Finding Missed Canals
Teeth are so interesting and each one is different. I retreat many teeth with missed canals and feel that we should make every effort to find them the first time. This then leads to the question of how many canals are normally in a given tooth?
This is a tough question because it is variable. Also canals can join so it may have 4 canals in the chamber but two may join and exit at the same place. Upper first molars usually have 4 but sometimes they only have 3. Below I will share a case with 5 canals. Upper pre-molars usually have two but can have one or even three. When we treat teeth I feel it is best to assume there are more canals and take the time to look for them. It is very hard to find these canals without the help of the operating microscope, but even with the microscope we will never find them if we don’t look. Here is a case of an upper molar that has more than the “usual number” of canals. This one has 5 canals as I mentioned above and none of them join.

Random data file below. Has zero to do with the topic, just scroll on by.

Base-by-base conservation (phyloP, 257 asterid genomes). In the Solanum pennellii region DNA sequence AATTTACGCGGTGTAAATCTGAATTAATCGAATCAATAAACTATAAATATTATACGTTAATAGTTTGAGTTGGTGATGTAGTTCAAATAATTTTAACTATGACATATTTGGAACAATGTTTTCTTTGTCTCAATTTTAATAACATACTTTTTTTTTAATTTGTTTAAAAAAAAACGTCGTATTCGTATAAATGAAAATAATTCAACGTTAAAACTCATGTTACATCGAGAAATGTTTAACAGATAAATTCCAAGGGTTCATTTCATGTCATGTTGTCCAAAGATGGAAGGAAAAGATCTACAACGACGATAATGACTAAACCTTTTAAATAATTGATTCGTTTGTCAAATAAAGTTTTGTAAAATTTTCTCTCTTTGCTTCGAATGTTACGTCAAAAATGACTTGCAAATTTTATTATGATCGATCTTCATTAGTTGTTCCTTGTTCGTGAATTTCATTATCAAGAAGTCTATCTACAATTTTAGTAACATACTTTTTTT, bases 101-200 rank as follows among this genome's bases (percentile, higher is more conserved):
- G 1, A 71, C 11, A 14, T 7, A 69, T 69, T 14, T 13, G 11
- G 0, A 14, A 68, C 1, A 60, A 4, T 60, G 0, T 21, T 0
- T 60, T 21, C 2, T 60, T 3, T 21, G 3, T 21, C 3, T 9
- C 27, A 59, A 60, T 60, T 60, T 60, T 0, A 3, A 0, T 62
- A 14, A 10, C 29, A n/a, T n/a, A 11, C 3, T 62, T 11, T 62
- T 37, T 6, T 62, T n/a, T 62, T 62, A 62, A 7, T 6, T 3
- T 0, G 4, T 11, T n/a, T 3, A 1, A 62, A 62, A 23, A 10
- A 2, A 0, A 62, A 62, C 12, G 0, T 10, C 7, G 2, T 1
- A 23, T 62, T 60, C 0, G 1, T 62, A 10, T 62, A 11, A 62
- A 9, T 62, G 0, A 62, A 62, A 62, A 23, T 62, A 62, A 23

This is tooth #14 before treatment
MB canal area. This root usually has two canals and the second canal is the one that is usually missed. Here a file is going into the second canal – you can see how small it is even under the microscope
Now we have started to treat the first two canals and we find another one between them – here the file is going into a third canal in this root. People often ask me why a canal wasn’t found the first time. My answer … it is not easy to find them as seen in this picture. When there is a groove extending distal from the MB1 canal the additional canal(s) are always found somewhere within that groove.
Here are all three mesial canals after we have cleaned and shaped them.
Here is the final radiograph that shows all three extend down to the end. Two are hard to detect and you can only see they are separate at the end.